Friday, October 7, 2011

Staffing and Human Resouces and such

For years, I worked for staffing agencies.  I worked for one of the largest, Manpower;  then switching gears,  I then worked for a small local agency, and finished up my staffing career with a private national agency.  I truly enjoyed the work;  it allowed me to really get to know employees and companies.

I was hired out of staffing by a client and developed a wonderful relationship with the internal employees and customers.  I discovered a whole new level of satisfaction getting to know my colleagues, their needs, and their frustrations.

I love working in HR.  Best move I ever made.  And I am grateful for the experience of working in staffing.  There are a number of lessons learned, on both sides of the desk.  Thought I would share my staffing lessons.  There were plenty.  

From the staffing side, examples of working with what I thought to be painfully unreasonable people:

1. Client companies call in a panic, usually two minutes before close, for someone for the next day.  I would spend my evening trying to track down help only to have my employee sent home that morning.   Another agency's employee got there first.
2.  Client company decides to end an employee's assignment.  Instead of allowing the person the opportunity to hear the information during the business day, would have one of our staffing specialists contact that person at home, at night.
3.  Client companies would do annual RFPs.  Only the client had no intention of dropping their current provider.  Instead, they would have all the competing agencies leap through significant hoops, invest hours of work and personal time, only to have their work used to lower current provider's rates.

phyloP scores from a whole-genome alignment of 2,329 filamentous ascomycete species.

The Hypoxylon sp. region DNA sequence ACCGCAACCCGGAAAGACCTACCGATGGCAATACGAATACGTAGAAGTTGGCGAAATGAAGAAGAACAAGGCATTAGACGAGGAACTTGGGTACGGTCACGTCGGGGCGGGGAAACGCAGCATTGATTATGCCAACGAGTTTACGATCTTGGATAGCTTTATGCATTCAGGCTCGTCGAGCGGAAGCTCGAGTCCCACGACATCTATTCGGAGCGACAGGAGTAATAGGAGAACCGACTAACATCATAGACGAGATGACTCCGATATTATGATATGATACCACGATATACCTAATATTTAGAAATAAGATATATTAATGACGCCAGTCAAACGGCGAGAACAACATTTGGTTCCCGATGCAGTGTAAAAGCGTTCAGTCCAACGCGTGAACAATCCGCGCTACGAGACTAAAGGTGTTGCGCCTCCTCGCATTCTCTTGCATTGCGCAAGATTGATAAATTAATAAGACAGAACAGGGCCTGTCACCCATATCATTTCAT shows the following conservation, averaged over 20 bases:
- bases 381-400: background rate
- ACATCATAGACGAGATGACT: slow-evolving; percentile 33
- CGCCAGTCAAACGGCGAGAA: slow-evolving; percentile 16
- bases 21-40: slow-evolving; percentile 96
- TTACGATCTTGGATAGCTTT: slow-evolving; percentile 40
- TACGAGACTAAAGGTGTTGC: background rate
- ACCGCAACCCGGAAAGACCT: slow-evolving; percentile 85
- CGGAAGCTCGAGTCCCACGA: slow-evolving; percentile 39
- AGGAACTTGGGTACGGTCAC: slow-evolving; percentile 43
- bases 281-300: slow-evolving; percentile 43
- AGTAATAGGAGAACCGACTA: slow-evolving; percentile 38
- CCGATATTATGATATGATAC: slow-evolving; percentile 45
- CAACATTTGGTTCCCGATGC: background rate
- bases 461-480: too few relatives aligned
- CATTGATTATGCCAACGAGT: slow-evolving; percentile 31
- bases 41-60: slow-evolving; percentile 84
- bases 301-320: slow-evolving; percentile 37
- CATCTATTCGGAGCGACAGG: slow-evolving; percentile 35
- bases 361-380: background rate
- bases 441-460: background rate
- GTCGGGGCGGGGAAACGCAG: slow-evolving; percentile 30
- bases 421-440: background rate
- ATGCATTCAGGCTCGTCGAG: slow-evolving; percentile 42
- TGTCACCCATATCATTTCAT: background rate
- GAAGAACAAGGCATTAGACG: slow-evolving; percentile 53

4. Clients call with incredibly unreasonable demands, paying nothing per hour, and demanding to know what our markup was.  I never worked in an industry where our customers decided to determine our profits.
5.  We would diligently with our client companies, faxing over resumes (yes, the days of faxes), sending people for interviews, following up ... only to hear ... CRICKETS.  Nothing.

Until I sat on the other side of the desk.

1.  An employee would bring in a vacation requisition, signed at five minutes to five.  The vacation day had been approved weeks before but sat on the manager's desk.  As the employee turns it in, flippantly says, "oh, and Manager needs someone to cover the front desk while I am off tomorrow."  So I call staffing company, most probably interfering with someone's evening while they set up the employee ... only to discover the Manager has his neighbor's daughter fill on while she is home from college.
2.  Manager walks into my office at the end of the day and announces that Employee Smith isn't working out.  He doesn't want her back in the morning.  No reason. No feedback.  No opportunity to resolve the issue.
3.  There is no excuse for this one.
4.  Or this one.
5.  Or this one.

I did love my clients who were true partners - gave me feedback to help me improve, learn their business, their idiosyncrasies, their needs.  I really loved helping people connect - great employees with great companies.   Honest, transparent, direct.  Loved it.  And that's how I work now.  WYSIWYG.  Makes it better for all of us.

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